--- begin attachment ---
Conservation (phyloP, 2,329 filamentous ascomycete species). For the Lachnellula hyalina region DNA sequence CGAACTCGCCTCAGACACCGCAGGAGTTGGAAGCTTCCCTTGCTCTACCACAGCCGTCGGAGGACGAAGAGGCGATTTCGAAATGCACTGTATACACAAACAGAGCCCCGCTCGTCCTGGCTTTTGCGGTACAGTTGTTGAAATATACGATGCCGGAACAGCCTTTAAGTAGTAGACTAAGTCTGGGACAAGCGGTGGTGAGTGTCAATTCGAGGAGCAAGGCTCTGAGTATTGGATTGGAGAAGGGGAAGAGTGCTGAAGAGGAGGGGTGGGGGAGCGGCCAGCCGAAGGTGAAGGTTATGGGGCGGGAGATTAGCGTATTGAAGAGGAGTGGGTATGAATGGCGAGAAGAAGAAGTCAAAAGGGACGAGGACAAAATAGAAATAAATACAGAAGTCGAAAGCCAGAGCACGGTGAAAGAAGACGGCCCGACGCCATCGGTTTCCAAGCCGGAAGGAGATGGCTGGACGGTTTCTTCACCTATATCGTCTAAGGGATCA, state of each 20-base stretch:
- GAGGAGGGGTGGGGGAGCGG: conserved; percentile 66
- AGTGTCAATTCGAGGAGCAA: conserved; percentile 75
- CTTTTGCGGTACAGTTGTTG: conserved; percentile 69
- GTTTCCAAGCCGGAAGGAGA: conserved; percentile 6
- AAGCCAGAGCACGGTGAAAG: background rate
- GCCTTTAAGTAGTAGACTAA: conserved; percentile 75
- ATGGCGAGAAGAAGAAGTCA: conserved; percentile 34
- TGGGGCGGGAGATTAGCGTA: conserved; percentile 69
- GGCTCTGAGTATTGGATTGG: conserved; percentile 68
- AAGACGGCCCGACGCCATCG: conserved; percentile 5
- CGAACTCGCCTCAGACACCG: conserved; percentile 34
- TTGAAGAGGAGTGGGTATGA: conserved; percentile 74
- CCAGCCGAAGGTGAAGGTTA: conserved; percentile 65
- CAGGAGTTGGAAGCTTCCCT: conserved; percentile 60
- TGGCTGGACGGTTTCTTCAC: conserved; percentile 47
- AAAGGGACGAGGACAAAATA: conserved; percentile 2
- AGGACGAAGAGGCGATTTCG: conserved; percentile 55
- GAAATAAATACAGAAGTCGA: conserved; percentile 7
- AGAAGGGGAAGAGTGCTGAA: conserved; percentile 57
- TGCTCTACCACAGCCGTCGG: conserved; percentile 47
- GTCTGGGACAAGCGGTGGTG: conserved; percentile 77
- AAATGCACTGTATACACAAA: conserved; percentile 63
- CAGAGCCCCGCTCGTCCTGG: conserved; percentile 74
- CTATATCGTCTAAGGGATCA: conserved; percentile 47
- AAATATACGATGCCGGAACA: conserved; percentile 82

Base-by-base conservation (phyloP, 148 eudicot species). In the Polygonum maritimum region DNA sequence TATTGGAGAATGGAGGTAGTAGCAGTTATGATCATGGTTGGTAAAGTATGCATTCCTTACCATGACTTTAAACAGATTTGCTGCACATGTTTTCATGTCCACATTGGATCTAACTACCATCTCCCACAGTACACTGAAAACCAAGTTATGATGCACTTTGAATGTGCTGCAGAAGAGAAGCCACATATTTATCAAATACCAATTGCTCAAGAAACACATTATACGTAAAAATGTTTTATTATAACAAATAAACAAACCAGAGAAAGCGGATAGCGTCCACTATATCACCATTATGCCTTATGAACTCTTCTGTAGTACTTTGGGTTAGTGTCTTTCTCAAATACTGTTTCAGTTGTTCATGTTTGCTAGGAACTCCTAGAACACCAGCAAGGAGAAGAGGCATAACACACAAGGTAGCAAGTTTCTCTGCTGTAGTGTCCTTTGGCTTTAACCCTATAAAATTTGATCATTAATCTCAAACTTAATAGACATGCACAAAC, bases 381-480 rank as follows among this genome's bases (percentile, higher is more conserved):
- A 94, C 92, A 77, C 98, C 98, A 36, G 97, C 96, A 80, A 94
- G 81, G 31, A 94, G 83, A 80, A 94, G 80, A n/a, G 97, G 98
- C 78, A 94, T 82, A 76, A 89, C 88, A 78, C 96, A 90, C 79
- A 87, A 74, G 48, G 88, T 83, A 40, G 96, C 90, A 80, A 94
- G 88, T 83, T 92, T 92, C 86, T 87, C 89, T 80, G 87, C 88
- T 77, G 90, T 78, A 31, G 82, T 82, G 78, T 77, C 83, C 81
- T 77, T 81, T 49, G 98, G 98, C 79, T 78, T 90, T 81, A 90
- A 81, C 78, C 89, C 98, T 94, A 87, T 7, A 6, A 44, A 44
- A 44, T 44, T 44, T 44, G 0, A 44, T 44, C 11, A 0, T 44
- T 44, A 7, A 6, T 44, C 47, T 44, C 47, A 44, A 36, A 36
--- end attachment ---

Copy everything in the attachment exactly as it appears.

Conservation (phyloP, 2,329 filamentous ascomycete species). For the Lachnellula hyalina region DNA sequence CGAACTCGCCTCAGACACCGCAGGAGTTGGAAGCTTCCCTTGCTCTACCACAGCCGTCGGAGGACGAAGAGGCGATTTCGAAATGCACTGTATACACAAACAGAGCCCCGCTCGTCCTGGCTTTTGCGGTACAGTTGTTGAAATATACGATGCCGGAACAGCCTTTAAGTAGTAGACTAAGTCTGGGACAAGCGGTGGTGAGTGTCAATTCGAGGAGCAAGGCTCTGAGTATTGGATTGGAGAAGGGGAAGAGTGCTGAAGAGGAGGGGTGGGGGAGCGGCCAGCCGAAGGTGAAGGTTATGGGGCGGGAGATTAGCGTATTGAAGAGGAGTGGGTATGAATGGCGAGAAGAAGAAGTCAAAAGGGACGAGGACAAAATAGAAATAAATACAGAAGTCGAAAGCCAGAGCACGGTGAAAGAAGACGGCCCGACGCCATCGGTTTCCAAGCCGGAAGGAGATGGCTGGACGGTTTCTTCACCTATATCGTCTAAGGGATCA, state of each 20-base stretch:
- GAGGAGGGGTGGGGGAGCGG: conserved; percentile 66
- AGTGTCAATTCGAGGAGCAA: conserved; percentile 75
- CTTTTGCGGTACAGTTGTTG: conserved; percentile 69
- GTTTCCAAGCCGGAAGGAGA: conserved; percentile 6
- AAGCCAGAGCACGGTGAAAG: background rate
- GCCTTTAAGTAGTAGACTAA: conserved; percentile 75
- ATGGCGAGAAGAAGAAGTCA: conserved; percentile 34
- TGGGGCGGGAGATTAGCGTA: conserved; percentile 69
- GGCTCTGAGTATTGGATTGG: conserved; percentile 68
- AAGACGGCCCGACGCCATCG: conserved; percentile 5
- CGAACTCGCCTCAGACACCG: conserved; percentile 34
- TTGAAGAGGAGTGGGTATGA: conserved; percentile 74
- CCAGCCGAAGGTGAAGGTTA: conserved; percentile 65
- CAGGAGTTGGAAGCTTCCCT: conserved; percentile 60
- TGGCTGGACGGTTTCTTCAC: conserved; percentile 47
- AAAGGGACGAGGACAAAATA: conserved; percentile 2
- AGGACGAAGAGGCGATTTCG: conserved; percentile 55
- GAAATAAATACAGAAGTCGA: conserved; percentile 7
- AGAAGGGGAAGAGTGCTGAA: conserved; percentile 57
- TGCTCTACCACAGCCGTCGG: conserved; percentile 47
- GTCTGGGACAAGCGGTGGTG: conserved; percentile 77
- AAATGCACTGTATACACAAA: conserved; percentile 63
- CAGAGCCCCGCTCGTCCTGG: conserved; percentile 74
- CTATATCGTCTAAGGGATCA: conserved; percentile 47
- AAATATACGATGCCGGAACA: conserved; percentile 82

Base-by-base conservation (phyloP, 148 eudicot species). In the Polygonum maritimum region DNA sequence TATTGGAGAATGGAGGTAGTAGCAGTTATGATCATGGTTGGTAAAGTATGCATTCCTTACCATGACTTTAAACAGATTTGCTGCACATGTTTTCATGTCCACATTGGATCTAACTACCATCTCCCACAGTACACTGAAAACCAAGTTATGATGCACTTTGAATGTGCTGCAGAAGAGAAGCCACATATTTATCAAATACCAATTGCTCAAGAAACACATTATACGTAAAAATGTTTTATTATAACAAATAAACAAACCAGAGAAAGCGGATAGCGTCCACTATATCACCATTATGCCTTATGAACTCTTCTGTAGTACTTTGGGTTAGTGTCTTTCTCAAATACTGTTTCAGTTGTTCATGTTTGCTAGGAACTCCTAGAACACCAGCAAGGAGAAGAGGCATAACACACAAGGTAGCAAGTTTCTCTGCTGTAGTGTCCTTTGGCTTTAACCCTATAAAATTTGATCATTAATCTCAAACTTAATAGACATGCACAAAC, bases 381-480 rank as follows among this genome's bases (percentile, higher is more conserved):
- A 94, C 92, A 77, C 98, C 98, A 36, G 97, C 96, A 80, A 94
- G 81, G 31, A 94, G 83, A 80, A 94, G 80, A n/a, G 97, G 98
- C 78, A 94, T 82, A 76, A 89, C 88, A 78, C 96, A 90, C 79
- A 87, A 74, G 48, G 88, T 83, A 40, G 96, C 90, A 80, A 94
- G 88, T 83, T 92, T 92, C 86, T 87, C 89, T 80, G 87, C 88
- T 77, G 90, T 78, A 31, G 82, T 82, G 78, T 77, C 83, C 81
- T 77, T 81, T 49, G 98, G 98, C 79, T 78, T 90, T 81, A 90
- A 81, C 78, C 89, C 98, T 94, A 87, T 7, A 6, A 44, A 44
- A 44, T 44, T 44, T 44, G 0, A 44, T 44, C 11, A 0, T 44
- T 44, A 7, A 6, T 44, C 47, T 44, C 47, A 44, A 36, A 36